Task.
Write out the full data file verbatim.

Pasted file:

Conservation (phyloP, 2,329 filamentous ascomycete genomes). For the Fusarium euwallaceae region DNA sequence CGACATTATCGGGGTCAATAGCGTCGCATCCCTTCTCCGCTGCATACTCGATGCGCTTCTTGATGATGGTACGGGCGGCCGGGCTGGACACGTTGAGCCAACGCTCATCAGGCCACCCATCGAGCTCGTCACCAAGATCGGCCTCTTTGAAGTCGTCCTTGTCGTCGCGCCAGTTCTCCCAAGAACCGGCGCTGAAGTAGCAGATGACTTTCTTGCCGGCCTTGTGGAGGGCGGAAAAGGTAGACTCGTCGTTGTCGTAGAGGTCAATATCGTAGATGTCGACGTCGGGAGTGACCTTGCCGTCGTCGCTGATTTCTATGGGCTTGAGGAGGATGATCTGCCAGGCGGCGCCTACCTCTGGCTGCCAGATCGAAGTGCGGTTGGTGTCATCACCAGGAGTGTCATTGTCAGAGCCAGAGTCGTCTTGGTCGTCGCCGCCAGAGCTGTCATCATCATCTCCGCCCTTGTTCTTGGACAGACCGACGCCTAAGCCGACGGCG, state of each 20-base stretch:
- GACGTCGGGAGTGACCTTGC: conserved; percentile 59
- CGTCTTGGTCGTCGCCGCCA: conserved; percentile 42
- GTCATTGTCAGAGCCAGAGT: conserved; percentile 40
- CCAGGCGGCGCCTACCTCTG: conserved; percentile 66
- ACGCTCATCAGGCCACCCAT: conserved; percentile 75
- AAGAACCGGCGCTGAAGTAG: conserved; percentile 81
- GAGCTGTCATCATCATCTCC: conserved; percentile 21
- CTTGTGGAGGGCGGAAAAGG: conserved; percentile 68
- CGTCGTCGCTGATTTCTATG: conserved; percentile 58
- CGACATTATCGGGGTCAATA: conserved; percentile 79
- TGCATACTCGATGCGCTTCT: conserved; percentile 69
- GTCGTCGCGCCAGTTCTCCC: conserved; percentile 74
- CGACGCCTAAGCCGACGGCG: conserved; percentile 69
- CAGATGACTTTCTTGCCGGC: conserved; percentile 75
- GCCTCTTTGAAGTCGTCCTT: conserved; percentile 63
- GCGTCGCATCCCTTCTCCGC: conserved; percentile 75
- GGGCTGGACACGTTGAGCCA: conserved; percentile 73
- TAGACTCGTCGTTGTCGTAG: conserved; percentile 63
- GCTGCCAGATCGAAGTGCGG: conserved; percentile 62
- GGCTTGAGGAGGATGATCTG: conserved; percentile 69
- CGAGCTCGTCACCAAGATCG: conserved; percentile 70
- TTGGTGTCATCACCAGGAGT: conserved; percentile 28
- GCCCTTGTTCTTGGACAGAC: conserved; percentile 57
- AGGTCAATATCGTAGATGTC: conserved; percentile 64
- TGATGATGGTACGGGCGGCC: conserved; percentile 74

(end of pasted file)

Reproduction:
Conservation (phyloP, 2,329 filamentous ascomycete genomes). For the Fusarium euwallaceae region DNA sequence CGACATTATCGGGGTCAATAGCGTCGCATCCCTTCTCCGCTGCATACTCGATGCGCTTCTTGATGATGGTACGGGCGGCCGGGCTGGACACGTTGAGCCAACGCTCATCAGGCCACCCATCGAGCTCGTCACCAAGATCGGCCTCTTTGAAGTCGTCCTTGTCGTCGCGCCAGTTCTCCCAAGAACCGGCGCTGAAGTAGCAGATGACTTTCTTGCCGGCCTTGTGGAGGGCGGAAAAGGTAGACTCGTCGTTGTCGTAGAGGTCAATATCGTAGATGTCGACGTCGGGAGTGACCTTGCCGTCGTCGCTGATTTCTATGGGCTTGAGGAGGATGATCTGCCAGGCGGCGCCTACCTCTGGCTGCCAGATCGAAGTGCGGTTGGTGTCATCACCAGGAGTGTCATTGTCAGAGCCAGAGTCGTCTTGGTCGTCGCCGCCAGAGCTGTCATCATCATCTCCGCCCTTGTTCTTGGACAGACCGACGCCTAAGCCGACGGCG, state of each 20-base stretch:
- GACGTCGGGAGTGACCTTGC: conserved; percentile 59
- CGTCTTGGTCGTCGCCGCCA: conserved; percentile 42
- GTCATTGTCAGAGCCAGAGT: conserved; percentile 40
- CCAGGCGGCGCCTACCTCTG: conserved; percentile 66
- ACGCTCATCAGGCCACCCAT: conserved; percentile 75
- AAGAACCGGCGCTGAAGTAG: conserved; percentile 81
- GAGCTGTCATCATCATCTCC: conserved; percentile 21
- CTTGTGGAGGGCGGAAAAGG: conserved; percentile 68
- CGTCGTCGCTGATTTCTATG: conserved; percentile 58
- CGACATTATCGGGGTCAATA: conserved; percentile 79
- TGCATACTCGATGCGCTTCT: conserved; percentile 69
- GTCGTCGCGCCAGTTCTCCC: conserved; percentile 74
- CGACGCCTAAGCCGACGGCG: conserved; percentile 69
- CAGATGACTTTCTTGCCGGC: conserved; percentile 75
- GCCTCTTTGAAGTCGTCCTT: conserved; percentile 63
- GCGTCGCATCCCTTCTCCGC: conserved; percentile 75
- GGGCTGGACACGTTGAGCCA: conserved; percentile 73
- TAGACTCGTCGTTGTCGTAG: conserved; percentile 63
- GCTGCCAGATCGAAGTGCGG: conserved; percentile 62
- GGCTTGAGGAGGATGATCTG: conserved; percentile 69
- CGAGCTCGTCACCAAGATCG: conserved; percentile 70
- TTGGTGTCATCACCAGGAGT: conserved; percentile 28
- GCCCTTGTTCTTGGACAGAC: conserved; percentile 57
- AGGTCAATATCGTAGATGTC: conserved; percentile 64
- TGATGATGGTACGGGCGGCC: conserved; percentile 74